Russia's ambassador to Israel Anatoly Viktorov rejected media reports that Russian President Vladimir Putin is holding off making a decision about the fate of the young Israeli woman detained in Russia until Israel is able to form a government, i24 News reported in a press release on Wednesday.
Viktorov argued that the court proceedings are still ongoing and that he sees "no connection" between the ability of Prime Minister Benjamin Netanyahu to form a government and the decision of the Russian leader.
The Tuesday report claimed that Putin doesn't wish to pardon the woman before what may very well be a third election in Israel as that would boost Netanyahu's status.
Naama Issachar was sentenced to roughly seven years in Russian prison for smuggling a small amount of cannabis in her luggage. Her lawyers argued that the drug was in her luggage and being transferred between two planes: the one in which she landed in Moscow from India and the departing one meant to take her to Israel.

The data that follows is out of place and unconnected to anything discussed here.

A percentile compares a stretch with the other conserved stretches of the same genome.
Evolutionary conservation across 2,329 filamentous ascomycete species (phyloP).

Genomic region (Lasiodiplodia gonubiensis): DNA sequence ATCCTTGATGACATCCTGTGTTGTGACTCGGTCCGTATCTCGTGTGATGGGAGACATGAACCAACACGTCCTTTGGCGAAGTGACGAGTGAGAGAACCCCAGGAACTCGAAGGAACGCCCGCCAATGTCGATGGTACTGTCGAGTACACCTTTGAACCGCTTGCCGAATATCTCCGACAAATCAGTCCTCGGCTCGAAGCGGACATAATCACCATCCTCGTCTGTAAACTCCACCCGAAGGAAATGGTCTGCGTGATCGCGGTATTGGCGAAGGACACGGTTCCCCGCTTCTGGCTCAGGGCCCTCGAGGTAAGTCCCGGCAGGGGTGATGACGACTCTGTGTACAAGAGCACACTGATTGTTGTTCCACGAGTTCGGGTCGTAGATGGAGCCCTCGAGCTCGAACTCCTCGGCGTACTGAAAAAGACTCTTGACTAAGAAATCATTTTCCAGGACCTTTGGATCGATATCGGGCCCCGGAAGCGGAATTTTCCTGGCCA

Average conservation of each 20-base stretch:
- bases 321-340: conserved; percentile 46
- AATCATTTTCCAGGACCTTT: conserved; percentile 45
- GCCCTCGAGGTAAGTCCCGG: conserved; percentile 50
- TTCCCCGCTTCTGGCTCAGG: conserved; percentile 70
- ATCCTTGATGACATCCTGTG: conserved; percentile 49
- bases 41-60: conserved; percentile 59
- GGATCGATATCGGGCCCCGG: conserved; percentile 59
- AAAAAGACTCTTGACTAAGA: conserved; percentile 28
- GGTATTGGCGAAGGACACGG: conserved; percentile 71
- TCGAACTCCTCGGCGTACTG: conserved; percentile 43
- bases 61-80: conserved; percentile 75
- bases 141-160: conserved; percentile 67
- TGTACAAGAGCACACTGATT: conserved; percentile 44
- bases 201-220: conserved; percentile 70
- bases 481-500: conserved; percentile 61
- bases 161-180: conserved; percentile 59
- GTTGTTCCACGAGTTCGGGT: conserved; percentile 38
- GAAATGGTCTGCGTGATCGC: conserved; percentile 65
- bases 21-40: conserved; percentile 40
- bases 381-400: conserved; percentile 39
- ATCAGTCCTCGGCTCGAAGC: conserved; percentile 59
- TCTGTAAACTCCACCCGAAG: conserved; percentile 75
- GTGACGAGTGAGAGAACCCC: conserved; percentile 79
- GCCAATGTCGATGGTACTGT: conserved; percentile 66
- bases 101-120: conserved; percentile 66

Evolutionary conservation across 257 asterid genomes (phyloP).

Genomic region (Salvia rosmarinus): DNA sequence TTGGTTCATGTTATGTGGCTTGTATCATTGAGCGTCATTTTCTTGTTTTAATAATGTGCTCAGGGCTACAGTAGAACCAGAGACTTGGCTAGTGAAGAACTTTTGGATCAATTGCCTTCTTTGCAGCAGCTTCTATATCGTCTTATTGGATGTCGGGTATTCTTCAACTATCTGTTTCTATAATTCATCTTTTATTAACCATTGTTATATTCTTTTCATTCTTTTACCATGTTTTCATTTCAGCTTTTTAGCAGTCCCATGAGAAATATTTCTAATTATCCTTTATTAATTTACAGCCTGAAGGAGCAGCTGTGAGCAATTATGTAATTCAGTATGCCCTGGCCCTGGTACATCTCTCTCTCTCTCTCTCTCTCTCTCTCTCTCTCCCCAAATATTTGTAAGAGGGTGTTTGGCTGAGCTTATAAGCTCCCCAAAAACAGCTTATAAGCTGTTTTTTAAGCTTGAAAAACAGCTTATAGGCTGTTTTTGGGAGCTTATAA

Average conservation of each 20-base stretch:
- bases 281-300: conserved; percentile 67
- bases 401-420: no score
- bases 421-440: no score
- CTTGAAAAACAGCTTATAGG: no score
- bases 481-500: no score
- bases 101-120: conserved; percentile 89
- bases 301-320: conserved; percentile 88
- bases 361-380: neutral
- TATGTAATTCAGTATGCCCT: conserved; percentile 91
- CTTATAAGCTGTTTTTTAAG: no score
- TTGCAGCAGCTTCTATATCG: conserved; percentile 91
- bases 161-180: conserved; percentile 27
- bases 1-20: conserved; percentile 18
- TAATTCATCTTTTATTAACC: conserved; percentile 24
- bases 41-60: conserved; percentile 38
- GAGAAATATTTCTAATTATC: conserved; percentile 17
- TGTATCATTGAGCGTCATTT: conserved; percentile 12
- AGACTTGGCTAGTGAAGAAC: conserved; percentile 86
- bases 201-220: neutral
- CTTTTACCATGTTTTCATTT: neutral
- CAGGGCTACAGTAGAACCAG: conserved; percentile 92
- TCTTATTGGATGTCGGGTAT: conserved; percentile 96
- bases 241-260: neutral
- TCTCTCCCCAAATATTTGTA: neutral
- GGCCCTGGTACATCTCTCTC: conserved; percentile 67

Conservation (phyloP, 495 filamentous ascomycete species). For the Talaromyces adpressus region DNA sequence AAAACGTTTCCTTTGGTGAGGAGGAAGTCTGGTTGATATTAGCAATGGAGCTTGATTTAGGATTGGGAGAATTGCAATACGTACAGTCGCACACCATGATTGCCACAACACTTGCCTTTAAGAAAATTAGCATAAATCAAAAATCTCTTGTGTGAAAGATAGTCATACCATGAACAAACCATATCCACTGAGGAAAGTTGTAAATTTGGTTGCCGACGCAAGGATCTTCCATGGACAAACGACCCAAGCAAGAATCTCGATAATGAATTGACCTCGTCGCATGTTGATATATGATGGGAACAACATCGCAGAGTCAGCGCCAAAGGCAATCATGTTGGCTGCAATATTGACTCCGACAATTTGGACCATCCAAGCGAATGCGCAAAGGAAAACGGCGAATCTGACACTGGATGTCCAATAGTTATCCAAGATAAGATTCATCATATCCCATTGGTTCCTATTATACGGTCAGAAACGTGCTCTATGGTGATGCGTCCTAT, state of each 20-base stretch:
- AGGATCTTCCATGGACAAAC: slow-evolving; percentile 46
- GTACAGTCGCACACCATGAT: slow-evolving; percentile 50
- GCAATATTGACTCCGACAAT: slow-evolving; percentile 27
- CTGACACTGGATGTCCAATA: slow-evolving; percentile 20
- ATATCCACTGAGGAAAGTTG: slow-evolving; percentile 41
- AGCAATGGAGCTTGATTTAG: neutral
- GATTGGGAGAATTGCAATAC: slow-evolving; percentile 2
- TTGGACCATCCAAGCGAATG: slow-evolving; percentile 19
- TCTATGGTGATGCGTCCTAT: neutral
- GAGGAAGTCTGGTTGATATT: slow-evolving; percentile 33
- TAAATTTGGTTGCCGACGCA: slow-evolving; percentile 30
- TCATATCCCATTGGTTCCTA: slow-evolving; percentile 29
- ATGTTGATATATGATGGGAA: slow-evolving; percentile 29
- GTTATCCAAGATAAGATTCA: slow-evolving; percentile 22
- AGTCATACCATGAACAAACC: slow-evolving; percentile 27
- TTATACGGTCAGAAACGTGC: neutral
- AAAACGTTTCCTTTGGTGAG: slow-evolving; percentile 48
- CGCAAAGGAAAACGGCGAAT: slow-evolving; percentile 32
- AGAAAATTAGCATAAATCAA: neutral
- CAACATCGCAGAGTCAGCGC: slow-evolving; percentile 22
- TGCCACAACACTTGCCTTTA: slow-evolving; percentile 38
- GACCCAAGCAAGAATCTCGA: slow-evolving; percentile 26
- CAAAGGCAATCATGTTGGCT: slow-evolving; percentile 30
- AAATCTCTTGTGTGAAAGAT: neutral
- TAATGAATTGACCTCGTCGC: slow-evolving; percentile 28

Issachar was arrested and sentenced for drug dealing, despite the fact she was unable to reach the cannabis or sell it to anyone since she was in the terminal, waiting for her flight home.
In Israel, the case caused an uproar as many believe she was being kept as a bargaining chip by the Russians, who wanted to prevent the extradition of Russian hacker Alexei Burkov from Israel to the US. Burkov himself was arrested when he entered Israel from Egypt during a vacation after the US requested that he be arrested for alleged credit card fraud.
Various reports link Burkov to alleged Russian attempts to interfere with the previous US elections. These reports had been denied repeatedly by Burkov himself, who insisted that under international law he should be sent to Russia, his home, and not to the US.
Russia allegedly is unhappy with recent Israeli strikes in Syria, which were targeted against Iranian forces there. While Israel views any Iranian attempts to build its forces outside the Islamic Republic as a direct threat, Russia's point of view, as Viktorov told i24News, is that Syria requested Iranian aid and therefore they are in the country legally.
"Not only do we not support [these strikes], we condemn them," he said, "such military actions do not contribute to stabilizing the situation."
Russia had offered its support to the forces of Syrian President Bashar Assad during the ongoing Syrian Civil War.